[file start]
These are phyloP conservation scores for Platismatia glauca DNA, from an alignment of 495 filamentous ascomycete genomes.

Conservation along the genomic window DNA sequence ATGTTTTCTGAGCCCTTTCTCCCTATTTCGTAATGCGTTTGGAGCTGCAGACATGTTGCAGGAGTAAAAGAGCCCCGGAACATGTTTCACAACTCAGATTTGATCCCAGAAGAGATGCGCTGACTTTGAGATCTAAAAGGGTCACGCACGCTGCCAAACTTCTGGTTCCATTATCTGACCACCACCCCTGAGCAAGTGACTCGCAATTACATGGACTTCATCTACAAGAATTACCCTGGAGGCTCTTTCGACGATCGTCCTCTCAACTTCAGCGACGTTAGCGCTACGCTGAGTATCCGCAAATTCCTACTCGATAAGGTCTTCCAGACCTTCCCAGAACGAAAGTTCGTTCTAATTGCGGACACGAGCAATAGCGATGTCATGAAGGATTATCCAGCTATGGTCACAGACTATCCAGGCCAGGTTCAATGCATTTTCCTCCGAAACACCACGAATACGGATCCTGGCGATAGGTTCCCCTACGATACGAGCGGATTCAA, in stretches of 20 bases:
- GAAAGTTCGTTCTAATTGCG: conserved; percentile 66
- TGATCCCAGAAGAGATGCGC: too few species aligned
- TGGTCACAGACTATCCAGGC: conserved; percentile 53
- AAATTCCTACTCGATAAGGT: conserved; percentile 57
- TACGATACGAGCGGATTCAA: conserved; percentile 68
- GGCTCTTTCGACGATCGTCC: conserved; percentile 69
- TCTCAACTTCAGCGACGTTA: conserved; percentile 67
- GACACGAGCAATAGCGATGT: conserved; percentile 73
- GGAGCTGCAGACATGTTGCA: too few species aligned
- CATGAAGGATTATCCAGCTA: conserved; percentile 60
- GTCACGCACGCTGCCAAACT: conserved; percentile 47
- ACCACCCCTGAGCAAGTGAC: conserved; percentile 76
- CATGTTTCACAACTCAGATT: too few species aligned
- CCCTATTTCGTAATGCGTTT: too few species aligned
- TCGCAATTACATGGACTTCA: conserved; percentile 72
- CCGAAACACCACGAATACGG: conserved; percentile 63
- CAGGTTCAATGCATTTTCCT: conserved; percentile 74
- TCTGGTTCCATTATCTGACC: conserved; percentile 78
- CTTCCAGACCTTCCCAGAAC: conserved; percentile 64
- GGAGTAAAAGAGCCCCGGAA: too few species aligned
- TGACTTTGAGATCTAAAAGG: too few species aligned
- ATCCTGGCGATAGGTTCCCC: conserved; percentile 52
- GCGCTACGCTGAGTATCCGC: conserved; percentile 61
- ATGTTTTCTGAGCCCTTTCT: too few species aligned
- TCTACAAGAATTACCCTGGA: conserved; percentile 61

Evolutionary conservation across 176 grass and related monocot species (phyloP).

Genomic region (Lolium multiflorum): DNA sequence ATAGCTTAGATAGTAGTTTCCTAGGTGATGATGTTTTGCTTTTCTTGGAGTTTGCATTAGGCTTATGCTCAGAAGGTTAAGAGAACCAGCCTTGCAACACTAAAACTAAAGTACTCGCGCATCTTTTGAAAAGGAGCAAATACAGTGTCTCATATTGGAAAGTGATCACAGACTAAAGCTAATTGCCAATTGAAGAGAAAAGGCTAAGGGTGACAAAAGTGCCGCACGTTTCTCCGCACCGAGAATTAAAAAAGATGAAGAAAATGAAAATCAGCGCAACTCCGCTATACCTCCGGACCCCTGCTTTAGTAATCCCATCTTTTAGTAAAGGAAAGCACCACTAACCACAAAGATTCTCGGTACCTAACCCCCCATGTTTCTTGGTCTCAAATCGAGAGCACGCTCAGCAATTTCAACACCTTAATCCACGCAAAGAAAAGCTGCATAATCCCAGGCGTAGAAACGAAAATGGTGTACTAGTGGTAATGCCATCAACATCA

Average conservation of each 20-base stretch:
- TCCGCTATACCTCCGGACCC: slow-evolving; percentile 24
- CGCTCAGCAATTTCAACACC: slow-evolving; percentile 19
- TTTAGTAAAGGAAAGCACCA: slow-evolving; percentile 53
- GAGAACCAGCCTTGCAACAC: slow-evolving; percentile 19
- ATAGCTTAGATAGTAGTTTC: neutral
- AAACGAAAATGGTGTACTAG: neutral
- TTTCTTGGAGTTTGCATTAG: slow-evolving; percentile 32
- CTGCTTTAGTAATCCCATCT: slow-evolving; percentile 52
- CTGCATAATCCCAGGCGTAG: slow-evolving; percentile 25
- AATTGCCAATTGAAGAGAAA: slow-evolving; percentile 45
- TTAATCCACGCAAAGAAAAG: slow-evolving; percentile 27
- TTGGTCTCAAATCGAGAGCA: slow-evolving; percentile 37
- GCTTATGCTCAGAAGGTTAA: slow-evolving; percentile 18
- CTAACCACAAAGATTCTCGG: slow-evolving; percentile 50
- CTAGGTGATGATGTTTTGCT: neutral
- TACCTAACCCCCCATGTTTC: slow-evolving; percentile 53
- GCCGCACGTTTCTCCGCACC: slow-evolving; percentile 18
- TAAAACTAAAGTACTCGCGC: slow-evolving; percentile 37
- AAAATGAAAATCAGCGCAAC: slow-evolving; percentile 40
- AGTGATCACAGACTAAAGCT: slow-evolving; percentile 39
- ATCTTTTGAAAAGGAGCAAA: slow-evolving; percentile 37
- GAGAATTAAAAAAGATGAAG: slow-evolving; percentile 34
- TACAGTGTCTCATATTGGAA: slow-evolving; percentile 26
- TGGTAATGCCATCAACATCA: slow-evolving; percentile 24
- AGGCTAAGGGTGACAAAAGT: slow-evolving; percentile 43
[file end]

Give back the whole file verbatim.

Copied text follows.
These are phyloP conservation scores for Platismatia glauca DNA, from an alignment of 495 filamentous ascomycete genomes.

Conservation along the genomic window DNA sequence ATGTTTTCTGAGCCCTTTCTCCCTATTTCGTAATGCGTTTGGAGCTGCAGACATGTTGCAGGAGTAAAAGAGCCCCGGAACATGTTTCACAACTCAGATTTGATCCCAGAAGAGATGCGCTGACTTTGAGATCTAAAAGGGTCACGCACGCTGCCAAACTTCTGGTTCCATTATCTGACCACCACCCCTGAGCAAGTGACTCGCAATTACATGGACTTCATCTACAAGAATTACCCTGGAGGCTCTTTCGACGATCGTCCTCTCAACTTCAGCGACGTTAGCGCTACGCTGAGTATCCGCAAATTCCTACTCGATAAGGTCTTCCAGACCTTCCCAGAACGAAAGTTCGTTCTAATTGCGGACACGAGCAATAGCGATGTCATGAAGGATTATCCAGCTATGGTCACAGACTATCCAGGCCAGGTTCAATGCATTTTCCTCCGAAACACCACGAATACGGATCCTGGCGATAGGTTCCCCTACGATACGAGCGGATTCAA, in stretches of 20 bases:
- GAAAGTTCGTTCTAATTGCG: conserved; percentile 66
- TGATCCCAGAAGAGATGCGC: too few species aligned
- TGGTCACAGACTATCCAGGC: conserved; percentile 53
- AAATTCCTACTCGATAAGGT: conserved; percentile 57
- TACGATACGAGCGGATTCAA: conserved; percentile 68
- GGCTCTTTCGACGATCGTCC: conserved; percentile 69
- TCTCAACTTCAGCGACGTTA: conserved; percentile 67
- GACACGAGCAATAGCGATGT: conserved; percentile 73
- GGAGCTGCAGACATGTTGCA: too few species aligned
- CATGAAGGATTATCCAGCTA: conserved; percentile 60
- GTCACGCACGCTGCCAAACT: conserved; percentile 47
- ACCACCCCTGAGCAAGTGAC: conserved; percentile 76
- CATGTTTCACAACTCAGATT: too few species aligned
- CCCTATTTCGTAATGCGTTT: too few species aligned
- TCGCAATTACATGGACTTCA: conserved; percentile 72
- CCGAAACACCACGAATACGG: conserved; percentile 63
- CAGGTTCAATGCATTTTCCT: conserved; percentile 74
- TCTGGTTCCATTATCTGACC: conserved; percentile 78
- CTTCCAGACCTTCCCAGAAC: conserved; percentile 64
- GGAGTAAAAGAGCCCCGGAA: too few species aligned
- TGACTTTGAGATCTAAAAGG: too few species aligned
- ATCCTGGCGATAGGTTCCCC: conserved; percentile 52
- GCGCTACGCTGAGTATCCGC: conserved; percentile 61
- ATGTTTTCTGAGCCCTTTCT: too few species aligned
- TCTACAAGAATTACCCTGGA: conserved; percentile 61

Evolutionary conservation across 176 grass and related monocot species (phyloP).

Genomic region (Lolium multiflorum): DNA sequence ATAGCTTAGATAGTAGTTTCCTAGGTGATGATGTTTTGCTTTTCTTGGAGTTTGCATTAGGCTTATGCTCAGAAGGTTAAGAGAACCAGCCTTGCAACACTAAAACTAAAGTACTCGCGCATCTTTTGAAAAGGAGCAAATACAGTGTCTCATATTGGAAAGTGATCACAGACTAAAGCTAATTGCCAATTGAAGAGAAAAGGCTAAGGGTGACAAAAGTGCCGCACGTTTCTCCGCACCGAGAATTAAAAAAGATGAAGAAAATGAAAATCAGCGCAACTCCGCTATACCTCCGGACCCCTGCTTTAGTAATCCCATCTTTTAGTAAAGGAAAGCACCACTAACCACAAAGATTCTCGGTACCTAACCCCCCATGTTTCTTGGTCTCAAATCGAGAGCACGCTCAGCAATTTCAACACCTTAATCCACGCAAAGAAAAGCTGCATAATCCCAGGCGTAGAAACGAAAATGGTGTACTAGTGGTAATGCCATCAACATCA

Average conservation of each 20-base stretch:
- TCCGCTATACCTCCGGACCC: slow-evolving; percentile 24
- CGCTCAGCAATTTCAACACC: slow-evolving; percentile 19
- TTTAGTAAAGGAAAGCACCA: slow-evolving; percentile 53
- GAGAACCAGCCTTGCAACAC: slow-evolving; percentile 19
- ATAGCTTAGATAGTAGTTTC: neutral
- AAACGAAAATGGTGTACTAG: neutral
- TTTCTTGGAGTTTGCATTAG: slow-evolving; percentile 32
- CTGCTTTAGTAATCCCATCT: slow-evolving; percentile 52
- CTGCATAATCCCAGGCGTAG: slow-evolving; percentile 25
- AATTGCCAATTGAAGAGAAA: slow-evolving; percentile 45
- TTAATCCACGCAAAGAAAAG: slow-evolving; percentile 27
- TTGGTCTCAAATCGAGAGCA: slow-evolving; percentile 37
- GCTTATGCTCAGAAGGTTAA: slow-evolving; percentile 18
- CTAACCACAAAGATTCTCGG: slow-evolving; percentile 50
- CTAGGTGATGATGTTTTGCT: neutral
- TACCTAACCCCCCATGTTTC: slow-evolving; percentile 53
- GCCGCACGTTTCTCCGCACC: slow-evolving; percentile 18
- TAAAACTAAAGTACTCGCGC: slow-evolving; percentile 37
- AAAATGAAAATCAGCGCAAC: slow-evolving; percentile 40
- AGTGATCACAGACTAAAGCT: slow-evolving; percentile 39
- ATCTTTTGAAAAGGAGCAAA: slow-evolving; percentile 37
- GAGAATTAAAAAAGATGAAG: slow-evolving; percentile 34
- TACAGTGTCTCATATTGGAA: slow-evolving; percentile 26
- TGGTAATGCCATCAACATCA: slow-evolving; percentile 24
- AGGCTAAGGGTGACAAAAGT: slow-evolving; percentile 43